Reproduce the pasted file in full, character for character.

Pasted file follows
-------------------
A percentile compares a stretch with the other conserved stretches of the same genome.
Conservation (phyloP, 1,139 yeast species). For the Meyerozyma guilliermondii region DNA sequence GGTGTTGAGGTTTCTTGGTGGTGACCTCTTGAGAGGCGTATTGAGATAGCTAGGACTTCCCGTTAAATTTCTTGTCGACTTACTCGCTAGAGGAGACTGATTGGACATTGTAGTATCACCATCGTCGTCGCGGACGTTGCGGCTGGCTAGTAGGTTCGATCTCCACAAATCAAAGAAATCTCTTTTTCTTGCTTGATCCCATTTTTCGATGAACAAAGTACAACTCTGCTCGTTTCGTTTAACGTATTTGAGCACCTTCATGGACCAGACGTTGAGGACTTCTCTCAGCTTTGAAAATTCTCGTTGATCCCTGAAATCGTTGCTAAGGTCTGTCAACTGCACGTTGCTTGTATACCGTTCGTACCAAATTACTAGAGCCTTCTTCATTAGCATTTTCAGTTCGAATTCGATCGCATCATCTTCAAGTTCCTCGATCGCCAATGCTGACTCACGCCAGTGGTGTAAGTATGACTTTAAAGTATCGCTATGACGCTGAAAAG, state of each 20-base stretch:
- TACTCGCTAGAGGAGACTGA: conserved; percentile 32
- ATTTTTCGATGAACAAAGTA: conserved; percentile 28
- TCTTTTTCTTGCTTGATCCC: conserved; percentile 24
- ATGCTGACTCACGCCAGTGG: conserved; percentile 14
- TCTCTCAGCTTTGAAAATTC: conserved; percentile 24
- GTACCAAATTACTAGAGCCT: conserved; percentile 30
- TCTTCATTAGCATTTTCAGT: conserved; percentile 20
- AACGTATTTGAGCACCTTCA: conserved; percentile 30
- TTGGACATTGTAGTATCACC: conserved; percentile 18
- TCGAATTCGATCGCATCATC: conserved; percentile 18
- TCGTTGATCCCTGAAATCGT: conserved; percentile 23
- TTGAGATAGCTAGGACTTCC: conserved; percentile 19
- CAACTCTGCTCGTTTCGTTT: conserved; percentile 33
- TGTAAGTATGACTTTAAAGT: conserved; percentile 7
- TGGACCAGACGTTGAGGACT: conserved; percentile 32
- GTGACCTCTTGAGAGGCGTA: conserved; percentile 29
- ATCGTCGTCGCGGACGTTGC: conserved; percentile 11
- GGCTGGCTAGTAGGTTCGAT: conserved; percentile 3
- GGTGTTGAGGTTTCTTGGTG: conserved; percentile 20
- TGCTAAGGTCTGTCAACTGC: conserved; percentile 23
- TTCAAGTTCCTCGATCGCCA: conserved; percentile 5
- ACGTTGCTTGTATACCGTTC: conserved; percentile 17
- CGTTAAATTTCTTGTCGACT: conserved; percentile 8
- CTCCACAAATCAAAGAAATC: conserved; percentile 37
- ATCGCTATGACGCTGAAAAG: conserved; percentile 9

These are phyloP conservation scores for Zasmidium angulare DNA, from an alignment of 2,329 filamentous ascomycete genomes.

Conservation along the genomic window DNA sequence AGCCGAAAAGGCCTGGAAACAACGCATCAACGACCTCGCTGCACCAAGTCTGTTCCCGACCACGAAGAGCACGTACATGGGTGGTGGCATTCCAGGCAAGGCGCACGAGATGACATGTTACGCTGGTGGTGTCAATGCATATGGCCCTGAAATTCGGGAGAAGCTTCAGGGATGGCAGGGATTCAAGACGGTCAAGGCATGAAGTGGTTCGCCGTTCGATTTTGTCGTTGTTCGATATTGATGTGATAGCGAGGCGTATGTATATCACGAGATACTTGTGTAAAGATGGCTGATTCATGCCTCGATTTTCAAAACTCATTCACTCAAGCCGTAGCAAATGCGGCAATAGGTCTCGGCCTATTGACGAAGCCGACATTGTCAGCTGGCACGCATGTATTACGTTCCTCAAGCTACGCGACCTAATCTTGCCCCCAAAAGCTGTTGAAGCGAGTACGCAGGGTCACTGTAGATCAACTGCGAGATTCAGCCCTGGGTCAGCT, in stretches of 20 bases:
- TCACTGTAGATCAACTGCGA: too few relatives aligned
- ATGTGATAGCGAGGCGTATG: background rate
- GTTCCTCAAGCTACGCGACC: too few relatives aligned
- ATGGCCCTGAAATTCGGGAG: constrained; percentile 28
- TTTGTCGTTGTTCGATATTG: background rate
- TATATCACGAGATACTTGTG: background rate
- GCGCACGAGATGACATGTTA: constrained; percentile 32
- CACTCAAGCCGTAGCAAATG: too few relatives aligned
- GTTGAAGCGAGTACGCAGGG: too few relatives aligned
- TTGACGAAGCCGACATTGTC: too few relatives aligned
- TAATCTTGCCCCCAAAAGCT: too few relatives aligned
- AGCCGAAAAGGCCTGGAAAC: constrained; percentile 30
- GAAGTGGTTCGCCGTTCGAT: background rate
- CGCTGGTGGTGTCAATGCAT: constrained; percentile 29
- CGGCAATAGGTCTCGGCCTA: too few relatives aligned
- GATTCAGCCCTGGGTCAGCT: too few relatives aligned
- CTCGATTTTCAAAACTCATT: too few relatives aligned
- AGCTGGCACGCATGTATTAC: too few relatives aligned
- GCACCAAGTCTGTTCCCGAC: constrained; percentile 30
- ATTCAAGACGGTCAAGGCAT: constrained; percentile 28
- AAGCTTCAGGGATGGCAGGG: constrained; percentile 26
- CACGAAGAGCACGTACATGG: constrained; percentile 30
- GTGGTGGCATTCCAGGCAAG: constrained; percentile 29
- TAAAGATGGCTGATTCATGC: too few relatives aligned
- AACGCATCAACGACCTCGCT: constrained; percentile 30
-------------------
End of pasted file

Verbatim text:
A percentile compares a stretch with the other conserved stretches of the same genome.
Conservation (phyloP, 1,139 yeast species). For the Meyerozyma guilliermondii region DNA sequence GGTGTTGAGGTTTCTTGGTGGTGACCTCTTGAGAGGCGTATTGAGATAGCTAGGACTTCCCGTTAAATTTCTTGTCGACTTACTCGCTAGAGGAGACTGATTGGACATTGTAGTATCACCATCGTCGTCGCGGACGTTGCGGCTGGCTAGTAGGTTCGATCTCCACAAATCAAAGAAATCTCTTTTTCTTGCTTGATCCCATTTTTCGATGAACAAAGTACAACTCTGCTCGTTTCGTTTAACGTATTTGAGCACCTTCATGGACCAGACGTTGAGGACTTCTCTCAGCTTTGAAAATTCTCGTTGATCCCTGAAATCGTTGCTAAGGTCTGTCAACTGCACGTTGCTTGTATACCGTTCGTACCAAATTACTAGAGCCTTCTTCATTAGCATTTTCAGTTCGAATTCGATCGCATCATCTTCAAGTTCCTCGATCGCCAATGCTGACTCACGCCAGTGGTGTAAGTATGACTTTAAAGTATCGCTATGACGCTGAAAAG, state of each 20-base stretch:
- TACTCGCTAGAGGAGACTGA: conserved; percentile 32
- ATTTTTCGATGAACAAAGTA: conserved; percentile 28
- TCTTTTTCTTGCTTGATCCC: conserved; percentile 24
- ATGCTGACTCACGCCAGTGG: conserved; percentile 14
- TCTCTCAGCTTTGAAAATTC: conserved; percentile 24
- GTACCAAATTACTAGAGCCT: conserved; percentile 30
- TCTTCATTAGCATTTTCAGT: conserved; percentile 20
- AACGTATTTGAGCACCTTCA: conserved; percentile 30
- TTGGACATTGTAGTATCACC: conserved; percentile 18
- TCGAATTCGATCGCATCATC: conserved; percentile 18
- TCGTTGATCCCTGAAATCGT: conserved; percentile 23
- TTGAGATAGCTAGGACTTCC: conserved; percentile 19
- CAACTCTGCTCGTTTCGTTT: conserved; percentile 33
- TGTAAGTATGACTTTAAAGT: conserved; percentile 7
- TGGACCAGACGTTGAGGACT: conserved; percentile 32
- GTGACCTCTTGAGAGGCGTA: conserved; percentile 29
- ATCGTCGTCGCGGACGTTGC: conserved; percentile 11
- GGCTGGCTAGTAGGTTCGAT: conserved; percentile 3
- GGTGTTGAGGTTTCTTGGTG: conserved; percentile 20
- TGCTAAGGTCTGTCAACTGC: conserved; percentile 23
- TTCAAGTTCCTCGATCGCCA: conserved; percentile 5
- ACGTTGCTTGTATACCGTTC: conserved; percentile 17
- CGTTAAATTTCTTGTCGACT: conserved; percentile 8
- CTCCACAAATCAAAGAAATC: conserved; percentile 37
- ATCGCTATGACGCTGAAAAG: conserved; percentile 9

These are phyloP conservation scores for Zasmidium angulare DNA, from an alignment of 2,329 filamentous ascomycete genomes.

Conservation along the genomic window DNA sequence AGCCGAAAAGGCCTGGAAACAACGCATCAACGACCTCGCTGCACCAAGTCTGTTCCCGACCACGAAGAGCACGTACATGGGTGGTGGCATTCCAGGCAAGGCGCACGAGATGACATGTTACGCTGGTGGTGTCAATGCATATGGCCCTGAAATTCGGGAGAAGCTTCAGGGATGGCAGGGATTCAAGACGGTCAAGGCATGAAGTGGTTCGCCGTTCGATTTTGTCGTTGTTCGATATTGATGTGATAGCGAGGCGTATGTATATCACGAGATACTTGTGTAAAGATGGCTGATTCATGCCTCGATTTTCAAAACTCATTCACTCAAGCCGTAGCAAATGCGGCAATAGGTCTCGGCCTATTGACGAAGCCGACATTGTCAGCTGGCACGCATGTATTACGTTCCTCAAGCTACGCGACCTAATCTTGCCCCCAAAAGCTGTTGAAGCGAGTACGCAGGGTCACTGTAGATCAACTGCGAGATTCAGCCCTGGGTCAGCT, in stretches of 20 bases:
- TCACTGTAGATCAACTGCGA: too few relatives aligned
- ATGTGATAGCGAGGCGTATG: background rate
- GTTCCTCAAGCTACGCGACC: too few relatives aligned
- ATGGCCCTGAAATTCGGGAG: constrained; percentile 28
- TTTGTCGTTGTTCGATATTG: background rate
- TATATCACGAGATACTTGTG: background rate
- GCGCACGAGATGACATGTTA: constrained; percentile 32
- CACTCAAGCCGTAGCAAATG: too few relatives aligned
- GTTGAAGCGAGTACGCAGGG: too few relatives aligned
- TTGACGAAGCCGACATTGTC: too few relatives aligned
- TAATCTTGCCCCCAAAAGCT: too few relatives aligned
- AGCCGAAAAGGCCTGGAAAC: constrained; percentile 30
- GAAGTGGTTCGCCGTTCGAT: background rate
- CGCTGGTGGTGTCAATGCAT: constrained; percentile 29
- CGGCAATAGGTCTCGGCCTA: too few relatives aligned
- GATTCAGCCCTGGGTCAGCT: too few relatives aligned
- CTCGATTTTCAAAACTCATT: too few relatives aligned
- AGCTGGCACGCATGTATTAC: too few relatives aligned
- GCACCAAGTCTGTTCCCGAC: constrained; percentile 30
- ATTCAAGACGGTCAAGGCAT: constrained; percentile 28
- AAGCTTCAGGGATGGCAGGG: constrained; percentile 26
- CACGAAGAGCACGTACATGG: constrained; percentile 30
- GTGGTGGCATTCCAGGCAAG: constrained; percentile 29
- TAAAGATGGCTGATTCATGC: too few relatives aligned
- AACGCATCAACGACCTCGCT: constrained; percentile 30